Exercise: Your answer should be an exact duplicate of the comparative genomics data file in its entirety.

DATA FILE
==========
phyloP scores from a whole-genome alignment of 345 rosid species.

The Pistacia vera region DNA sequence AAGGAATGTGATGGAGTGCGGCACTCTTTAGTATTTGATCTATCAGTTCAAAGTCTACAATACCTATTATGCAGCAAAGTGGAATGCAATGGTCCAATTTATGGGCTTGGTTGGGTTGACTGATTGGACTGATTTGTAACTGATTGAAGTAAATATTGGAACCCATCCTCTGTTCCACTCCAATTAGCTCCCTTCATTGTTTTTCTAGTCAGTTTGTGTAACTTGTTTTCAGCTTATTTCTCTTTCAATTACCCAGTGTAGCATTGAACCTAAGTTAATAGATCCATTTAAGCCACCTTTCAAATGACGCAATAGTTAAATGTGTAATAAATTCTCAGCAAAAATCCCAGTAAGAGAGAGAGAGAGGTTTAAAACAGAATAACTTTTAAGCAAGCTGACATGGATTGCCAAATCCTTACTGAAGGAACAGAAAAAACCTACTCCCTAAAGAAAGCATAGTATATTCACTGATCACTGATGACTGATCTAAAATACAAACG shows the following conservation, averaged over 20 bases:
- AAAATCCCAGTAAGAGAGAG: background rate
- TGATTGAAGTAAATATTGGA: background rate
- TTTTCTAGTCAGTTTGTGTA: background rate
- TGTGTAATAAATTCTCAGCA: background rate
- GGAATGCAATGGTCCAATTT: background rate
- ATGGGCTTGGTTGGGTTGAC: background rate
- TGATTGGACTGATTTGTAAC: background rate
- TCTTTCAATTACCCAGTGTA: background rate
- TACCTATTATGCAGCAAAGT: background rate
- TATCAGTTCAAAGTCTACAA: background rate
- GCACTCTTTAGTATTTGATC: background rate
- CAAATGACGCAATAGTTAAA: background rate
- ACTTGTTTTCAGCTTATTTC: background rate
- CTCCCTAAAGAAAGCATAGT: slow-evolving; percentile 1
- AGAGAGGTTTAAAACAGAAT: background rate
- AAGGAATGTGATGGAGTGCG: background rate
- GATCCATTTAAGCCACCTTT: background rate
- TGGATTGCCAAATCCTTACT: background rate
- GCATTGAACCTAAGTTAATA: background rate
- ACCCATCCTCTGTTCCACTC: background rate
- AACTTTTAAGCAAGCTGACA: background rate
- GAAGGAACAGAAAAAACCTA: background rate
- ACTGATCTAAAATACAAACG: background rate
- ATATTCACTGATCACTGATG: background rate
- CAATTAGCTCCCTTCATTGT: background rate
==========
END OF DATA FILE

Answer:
phyloP scores from a whole-genome alignment of 345 rosid species.

The Pistacia vera region DNA sequence AAGGAATGTGATGGAGTGCGGCACTCTTTAGTATTTGATCTATCAGTTCAAAGTCTACAATACCTATTATGCAGCAAAGTGGAATGCAATGGTCCAATTTATGGGCTTGGTTGGGTTGACTGATTGGACTGATTTGTAACTGATTGAAGTAAATATTGGAACCCATCCTCTGTTCCACTCCAATTAGCTCCCTTCATTGTTTTTCTAGTCAGTTTGTGTAACTTGTTTTCAGCTTATTTCTCTTTCAATTACCCAGTGTAGCATTGAACCTAAGTTAATAGATCCATTTAAGCCACCTTTCAAATGACGCAATAGTTAAATGTGTAATAAATTCTCAGCAAAAATCCCAGTAAGAGAGAGAGAGAGGTTTAAAACAGAATAACTTTTAAGCAAGCTGACATGGATTGCCAAATCCTTACTGAAGGAACAGAAAAAACCTACTCCCTAAAGAAAGCATAGTATATTCACTGATCACTGATGACTGATCTAAAATACAAACG shows the following conservation, averaged over 20 bases:
- AAAATCCCAGTAAGAGAGAG: background rate
- TGATTGAAGTAAATATTGGA: background rate
- TTTTCTAGTCAGTTTGTGTA: background rate
- TGTGTAATAAATTCTCAGCA: background rate
- GGAATGCAATGGTCCAATTT: background rate
- ATGGGCTTGGTTGGGTTGAC: background rate
- TGATTGGACTGATTTGTAAC: background rate
- TCTTTCAATTACCCAGTGTA: background rate
- TACCTATTATGCAGCAAAGT: background rate
- TATCAGTTCAAAGTCTACAA: background rate
- GCACTCTTTAGTATTTGATC: background rate
- CAAATGACGCAATAGTTAAA: background rate
- ACTTGTTTTCAGCTTATTTC: background rate
- CTCCCTAAAGAAAGCATAGT: slow-evolving; percentile 1
- AGAGAGGTTTAAAACAGAAT: background rate
- AAGGAATGTGATGGAGTGCG: background rate
- GATCCATTTAAGCCACCTTT: background rate
- TGGATTGCCAAATCCTTACT: background rate
- GCATTGAACCTAAGTTAATA: background rate
- ACCCATCCTCTGTTCCACTC: background rate
- AACTTTTAAGCAAGCTGACA: background rate
- GAAGGAACAGAAAAAACCTA: background rate
- ACTGATCTAAAATACAAACG: background rate
- ATATTCACTGATCACTGATG: background rate
- CAATTAGCTCCCTTCATTGT: background rate